Read more:
Poles in the UK
Chicago’s cultural stew
Fireworks and American culture

About the author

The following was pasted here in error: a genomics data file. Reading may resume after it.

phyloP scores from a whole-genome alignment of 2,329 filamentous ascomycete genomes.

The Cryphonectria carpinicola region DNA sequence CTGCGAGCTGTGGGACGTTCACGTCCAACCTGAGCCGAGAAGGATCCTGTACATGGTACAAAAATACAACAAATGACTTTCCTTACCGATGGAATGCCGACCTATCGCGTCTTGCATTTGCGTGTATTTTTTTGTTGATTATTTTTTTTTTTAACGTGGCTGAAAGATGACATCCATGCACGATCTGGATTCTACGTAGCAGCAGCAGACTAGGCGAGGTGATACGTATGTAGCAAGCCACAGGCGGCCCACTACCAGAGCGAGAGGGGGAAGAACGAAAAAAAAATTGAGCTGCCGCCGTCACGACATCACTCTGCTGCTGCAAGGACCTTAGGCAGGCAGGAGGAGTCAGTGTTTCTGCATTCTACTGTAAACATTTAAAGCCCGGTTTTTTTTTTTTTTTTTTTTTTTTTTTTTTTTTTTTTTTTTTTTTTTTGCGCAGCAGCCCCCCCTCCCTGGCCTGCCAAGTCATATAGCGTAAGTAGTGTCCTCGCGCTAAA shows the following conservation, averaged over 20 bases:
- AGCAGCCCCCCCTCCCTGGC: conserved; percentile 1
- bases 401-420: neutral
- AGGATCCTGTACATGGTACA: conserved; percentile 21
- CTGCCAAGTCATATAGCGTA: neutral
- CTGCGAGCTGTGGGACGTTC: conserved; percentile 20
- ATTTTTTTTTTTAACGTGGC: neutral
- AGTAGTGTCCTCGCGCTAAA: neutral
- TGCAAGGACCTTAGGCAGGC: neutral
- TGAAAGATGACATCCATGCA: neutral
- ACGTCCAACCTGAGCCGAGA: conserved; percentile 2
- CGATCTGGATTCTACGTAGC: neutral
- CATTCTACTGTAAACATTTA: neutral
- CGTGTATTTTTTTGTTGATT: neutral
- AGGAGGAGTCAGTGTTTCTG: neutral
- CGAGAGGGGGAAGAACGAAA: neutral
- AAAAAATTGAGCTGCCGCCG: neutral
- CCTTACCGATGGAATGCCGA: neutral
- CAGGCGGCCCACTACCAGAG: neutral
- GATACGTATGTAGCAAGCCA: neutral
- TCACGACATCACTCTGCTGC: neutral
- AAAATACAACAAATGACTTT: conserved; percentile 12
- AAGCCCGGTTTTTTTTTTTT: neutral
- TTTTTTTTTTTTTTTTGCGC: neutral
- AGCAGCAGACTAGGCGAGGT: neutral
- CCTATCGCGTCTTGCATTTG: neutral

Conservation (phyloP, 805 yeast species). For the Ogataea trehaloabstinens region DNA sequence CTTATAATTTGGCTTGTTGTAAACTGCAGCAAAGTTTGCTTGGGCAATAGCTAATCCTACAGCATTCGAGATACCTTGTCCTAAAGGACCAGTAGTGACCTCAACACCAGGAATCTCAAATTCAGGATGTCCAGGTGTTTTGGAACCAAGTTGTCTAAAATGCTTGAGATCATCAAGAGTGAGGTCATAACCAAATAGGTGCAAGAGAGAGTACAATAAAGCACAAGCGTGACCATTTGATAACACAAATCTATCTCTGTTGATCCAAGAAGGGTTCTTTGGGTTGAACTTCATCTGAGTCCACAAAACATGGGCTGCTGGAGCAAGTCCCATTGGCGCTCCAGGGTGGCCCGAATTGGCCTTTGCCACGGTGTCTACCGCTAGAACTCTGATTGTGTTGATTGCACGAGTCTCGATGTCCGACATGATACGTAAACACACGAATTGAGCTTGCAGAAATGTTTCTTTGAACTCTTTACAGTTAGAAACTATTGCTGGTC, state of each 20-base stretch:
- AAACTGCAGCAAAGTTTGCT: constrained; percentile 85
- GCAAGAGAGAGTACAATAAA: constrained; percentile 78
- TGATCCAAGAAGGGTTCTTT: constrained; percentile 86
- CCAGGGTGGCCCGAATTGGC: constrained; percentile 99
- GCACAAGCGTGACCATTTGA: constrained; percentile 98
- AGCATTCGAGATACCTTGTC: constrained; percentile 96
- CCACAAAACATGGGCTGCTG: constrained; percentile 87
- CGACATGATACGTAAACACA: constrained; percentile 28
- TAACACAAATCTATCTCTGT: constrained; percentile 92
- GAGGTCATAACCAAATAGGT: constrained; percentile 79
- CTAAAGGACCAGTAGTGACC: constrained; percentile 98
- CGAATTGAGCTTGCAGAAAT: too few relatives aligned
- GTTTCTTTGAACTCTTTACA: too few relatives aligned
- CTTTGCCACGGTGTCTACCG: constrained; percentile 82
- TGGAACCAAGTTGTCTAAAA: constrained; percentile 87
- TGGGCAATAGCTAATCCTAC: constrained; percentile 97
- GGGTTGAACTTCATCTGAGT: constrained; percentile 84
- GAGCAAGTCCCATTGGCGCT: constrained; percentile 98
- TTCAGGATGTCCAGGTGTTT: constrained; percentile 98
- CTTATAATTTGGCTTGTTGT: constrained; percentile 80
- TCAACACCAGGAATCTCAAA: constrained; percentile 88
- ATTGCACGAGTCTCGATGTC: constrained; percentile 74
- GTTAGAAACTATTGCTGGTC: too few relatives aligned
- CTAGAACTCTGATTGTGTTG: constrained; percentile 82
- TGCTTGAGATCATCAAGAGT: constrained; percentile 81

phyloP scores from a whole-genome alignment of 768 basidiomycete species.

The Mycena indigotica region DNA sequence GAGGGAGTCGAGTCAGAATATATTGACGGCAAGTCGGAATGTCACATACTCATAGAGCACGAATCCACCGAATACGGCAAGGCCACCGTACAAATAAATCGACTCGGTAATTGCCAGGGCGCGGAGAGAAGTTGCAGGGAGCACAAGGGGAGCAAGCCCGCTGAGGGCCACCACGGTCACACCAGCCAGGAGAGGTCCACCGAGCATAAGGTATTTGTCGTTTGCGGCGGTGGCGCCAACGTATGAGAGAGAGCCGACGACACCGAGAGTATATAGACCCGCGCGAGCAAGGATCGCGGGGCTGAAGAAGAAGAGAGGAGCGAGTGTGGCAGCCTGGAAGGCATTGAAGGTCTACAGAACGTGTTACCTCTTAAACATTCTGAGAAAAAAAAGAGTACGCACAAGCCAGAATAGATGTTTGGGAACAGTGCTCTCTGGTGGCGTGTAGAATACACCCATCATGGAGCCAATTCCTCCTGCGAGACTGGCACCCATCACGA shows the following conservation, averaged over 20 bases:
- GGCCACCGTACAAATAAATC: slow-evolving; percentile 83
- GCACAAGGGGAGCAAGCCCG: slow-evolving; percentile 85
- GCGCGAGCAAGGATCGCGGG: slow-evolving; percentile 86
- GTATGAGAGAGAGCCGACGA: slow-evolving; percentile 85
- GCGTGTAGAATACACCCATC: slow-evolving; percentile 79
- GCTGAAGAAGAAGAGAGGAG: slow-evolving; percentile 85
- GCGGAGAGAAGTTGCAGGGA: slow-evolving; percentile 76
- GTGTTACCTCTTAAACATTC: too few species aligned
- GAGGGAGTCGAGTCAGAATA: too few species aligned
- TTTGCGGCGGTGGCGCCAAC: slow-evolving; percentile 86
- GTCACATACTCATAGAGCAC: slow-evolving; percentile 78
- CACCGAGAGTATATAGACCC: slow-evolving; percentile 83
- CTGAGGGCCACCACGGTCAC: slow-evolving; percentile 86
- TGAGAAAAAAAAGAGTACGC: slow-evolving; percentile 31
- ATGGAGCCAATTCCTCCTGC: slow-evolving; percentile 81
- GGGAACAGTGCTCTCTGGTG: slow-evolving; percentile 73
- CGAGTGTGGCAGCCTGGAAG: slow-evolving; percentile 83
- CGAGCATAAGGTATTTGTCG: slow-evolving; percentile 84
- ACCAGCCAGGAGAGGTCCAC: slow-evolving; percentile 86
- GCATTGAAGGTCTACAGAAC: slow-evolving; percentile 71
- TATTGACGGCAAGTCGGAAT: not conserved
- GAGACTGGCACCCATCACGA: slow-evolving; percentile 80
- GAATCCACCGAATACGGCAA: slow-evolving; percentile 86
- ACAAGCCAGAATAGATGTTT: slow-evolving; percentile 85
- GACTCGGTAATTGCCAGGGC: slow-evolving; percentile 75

My name is Sean Oliver, and I'm a project manager for Language & Culture Worldwide, a cross-cultural training and consulting firm. We also offer a full suite of language services. I have a BA in Anthropology, with a focus in Archaeology, as well as a self-designed minor in Sex and Gender Studies. I grew up in Ohio and have traveled extensively, moving to Chicago during the Summer of 2002. I have no intentions of living anywhere else; Chicago is one of my favorite places on the planet. I feel most at home in America's MidWest, though it's good to get out and see the world every now and again. I write mostly about American culture, drawing attention to the vast differences between Americans across ethnicity, class, gender, generations, etc.